Monday, June 19, 2006

Post Father's Day Blogging

The Great Puke Adventure. That's what Matthew (my almost-4-year-old, for those of you not in the loop) and I have agreed to call Friday evening. It wasn't supposed to be that way. For the last month, Matthew has been excited about Grandpa's promise to take him to see Cars when it opened. Actually, I'm not sure which of them has been more excited; my dad is a huge NASCAR fan, and I think that he's looking to make a convert since neither of his sons is much into watching cars make left turns for four hours. Anyway, we decided to make it a pre-Father's Day outing. All three of us would get dinner and go see the movie. So we piled in the car for the drive to Southern Pines.

All was going according to plan. We bought tickets and then went in search of dinner. We'd just found a restaurant and gotten seated when Matthew, who was sitting on my lap, decided that I really ought to know what he'd had for lunch. I'd have been content with him just telling me about it, but he showed me anyway. It was ham. Nice little squares of ham. There may still be one in my pocket if you're really interested.

Two hastily-purchased changes of clothes and a sponge-bath in the restaurant bathroom later, we seemed good to go. Matt was running around laughing and talking excitedly about seeing the movie. I figured that it was nothing more than a bout of the carsickness to which he is sometimes prone. Just a minor setback. In fact, Matt stole some chips off my plate at dinner and cheerfully set into the popcorn at the theater. I know. You're all wondering how any responsible father lets a kid who just vomited all over him eat popcorn. Hindsight is great. I thought he was carsick. And it was supposed to be a special occasion. We were hoping to salvage the evening and still have our really fun outing.

I'm sure you can guess what happened next. In the movie theater. About 10 minutes before the end of the film, right in the middle of the big car race. Popcorn and tortilla chips coming back to haunt me. We wiped the big stuff off in the bathroom. I dressed Matt in an old shirt that my dad happened to have in the trunk of his car, and we drove the 30 minutes back home, Matthew sound asleep in his carseat and me with a shirt and lap covered in the remains of Matt's junk food. Matthew slept all through the night; although he was a bit pale the next morning, he survived (courtesy of some Dramamine) our drive to his mom's house. He spent three hours jumping into her pool--after eating four slices of peanut butter toast. I wish my powers of recovery were that impressive.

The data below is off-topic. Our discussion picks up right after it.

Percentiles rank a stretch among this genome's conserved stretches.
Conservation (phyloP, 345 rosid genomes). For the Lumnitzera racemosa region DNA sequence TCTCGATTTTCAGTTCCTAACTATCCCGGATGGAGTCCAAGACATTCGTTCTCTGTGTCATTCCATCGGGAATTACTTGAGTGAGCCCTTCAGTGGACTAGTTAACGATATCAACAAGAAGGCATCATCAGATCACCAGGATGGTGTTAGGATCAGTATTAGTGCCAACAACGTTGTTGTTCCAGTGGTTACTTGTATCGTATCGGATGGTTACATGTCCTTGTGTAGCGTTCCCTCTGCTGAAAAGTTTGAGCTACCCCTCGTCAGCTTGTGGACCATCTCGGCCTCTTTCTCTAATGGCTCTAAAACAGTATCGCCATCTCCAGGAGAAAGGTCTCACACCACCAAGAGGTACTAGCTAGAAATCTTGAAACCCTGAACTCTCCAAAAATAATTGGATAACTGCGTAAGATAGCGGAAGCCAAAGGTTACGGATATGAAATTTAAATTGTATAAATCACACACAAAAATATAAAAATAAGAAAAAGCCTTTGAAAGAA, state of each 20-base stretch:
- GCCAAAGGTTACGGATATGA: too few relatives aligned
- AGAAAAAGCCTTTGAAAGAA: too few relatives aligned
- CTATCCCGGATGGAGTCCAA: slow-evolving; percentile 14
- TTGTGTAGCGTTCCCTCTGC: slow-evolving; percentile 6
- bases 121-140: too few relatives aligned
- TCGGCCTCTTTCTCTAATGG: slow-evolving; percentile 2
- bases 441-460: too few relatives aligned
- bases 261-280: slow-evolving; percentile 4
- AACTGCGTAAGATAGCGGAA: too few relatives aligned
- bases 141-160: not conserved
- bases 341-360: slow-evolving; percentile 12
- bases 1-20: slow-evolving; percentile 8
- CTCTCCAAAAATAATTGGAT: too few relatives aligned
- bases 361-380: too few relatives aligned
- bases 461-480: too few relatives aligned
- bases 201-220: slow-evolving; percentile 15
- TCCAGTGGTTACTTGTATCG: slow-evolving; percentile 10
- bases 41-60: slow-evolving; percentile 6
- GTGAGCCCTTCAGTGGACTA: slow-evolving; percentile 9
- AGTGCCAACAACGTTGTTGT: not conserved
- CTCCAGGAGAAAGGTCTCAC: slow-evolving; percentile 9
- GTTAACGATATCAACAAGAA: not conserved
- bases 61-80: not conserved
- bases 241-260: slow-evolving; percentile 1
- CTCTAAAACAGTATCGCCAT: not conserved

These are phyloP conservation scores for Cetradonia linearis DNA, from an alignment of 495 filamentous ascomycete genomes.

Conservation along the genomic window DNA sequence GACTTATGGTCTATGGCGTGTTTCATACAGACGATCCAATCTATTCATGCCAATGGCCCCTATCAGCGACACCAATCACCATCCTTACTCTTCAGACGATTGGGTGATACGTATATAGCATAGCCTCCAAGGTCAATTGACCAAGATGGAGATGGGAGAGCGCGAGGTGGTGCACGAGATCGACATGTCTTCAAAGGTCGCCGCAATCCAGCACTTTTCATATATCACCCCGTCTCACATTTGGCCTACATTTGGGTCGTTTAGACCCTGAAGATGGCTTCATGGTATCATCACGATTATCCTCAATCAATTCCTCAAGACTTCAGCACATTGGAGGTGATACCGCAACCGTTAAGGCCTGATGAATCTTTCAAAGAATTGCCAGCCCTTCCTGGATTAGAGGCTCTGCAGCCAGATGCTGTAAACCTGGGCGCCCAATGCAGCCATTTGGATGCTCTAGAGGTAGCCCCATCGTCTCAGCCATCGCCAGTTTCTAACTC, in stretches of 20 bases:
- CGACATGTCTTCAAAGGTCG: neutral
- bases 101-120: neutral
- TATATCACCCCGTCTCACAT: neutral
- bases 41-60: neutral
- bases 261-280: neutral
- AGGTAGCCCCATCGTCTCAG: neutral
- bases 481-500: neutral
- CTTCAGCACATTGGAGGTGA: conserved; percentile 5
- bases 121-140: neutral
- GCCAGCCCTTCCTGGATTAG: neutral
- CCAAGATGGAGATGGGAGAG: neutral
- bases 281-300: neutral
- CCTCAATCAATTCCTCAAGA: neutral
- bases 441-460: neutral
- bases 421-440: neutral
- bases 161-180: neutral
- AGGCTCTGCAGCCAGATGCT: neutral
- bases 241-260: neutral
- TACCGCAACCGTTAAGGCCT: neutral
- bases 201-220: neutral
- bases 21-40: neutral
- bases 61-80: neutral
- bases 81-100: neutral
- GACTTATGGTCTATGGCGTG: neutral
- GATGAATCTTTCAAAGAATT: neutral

At the end of the day, it makes a fun story. Amazingly enough, wearing Matthew's vomit wasn't the worst thing that had happened to me last week. In fact, it wasn't even in the same ballpark as my lowest point of the week. Plus, I can't wait to tell the story the first time he brings a girl (or a boy, I suppose, depending on his preferences) home meet dad. Actually, the only thing that's at all annoying about the whole experience (aside, obviously, from the fact that puking all over himself wasn't all that much fun for Matthew) is that I've no idea how the film ended. I suppose that I could just look up the ending, but that seems like cheating somehow. I do, however, have a pretty strong suspicion how it all ends. After all, I've watched all the Pixar films at this point (most of them several times; I think that I can quote most of Toy Story, Finding Nemo, and Monsters, Inc.). Plus they are written so that children can follow them; there's about as much subtlety in a Pixar film as there is in a Steven Spielberg flick. Anyway, what follows is my best guess as to the ending.
  1. At some point in the big race, Lightning listens to Doc, his new race manager, and actually gets a new set of tires rather than going it on his own. His Radiator Springs pit crew turns out to be far faster than the professionals.
  2. At some crucial moment, Lightning remembers Doc's advice, gleaned on the dirt track at Radiator Springs, and "turns right to go left." It works, giving Lightning the lead.
  3. Just when Lightning has the race all sewn up, something happens (no idea what, but something) that requires Lightning to choose between the personal glory of winning the race and helping someone else out. He chooses the latter.
  4. Lightning decides to stick with his original sponsors despite better offers.
  5. Lightning settles down in Radiator Springs, takes on most of the town as his pit crew, and brings renewed prosperity to the once-dying town.
Did I miss anything?

The lessons learned, then? Listen to your elders; they are wiser than you. Put your friends ahead of yourself. The simple, rustic life is way better than the fast-paced modern world. Everything will work out for you if you just stay true to yourself and loyal to your friends. It's all pretty standard stuff for a Disney/Pixar flick. (I'm sure the Randians must love it.) Unless, of course, I totally blew the ending. Maybe the Pixar people have been hanging out with M. Night Shyamalan. Somehow I doubt it though.


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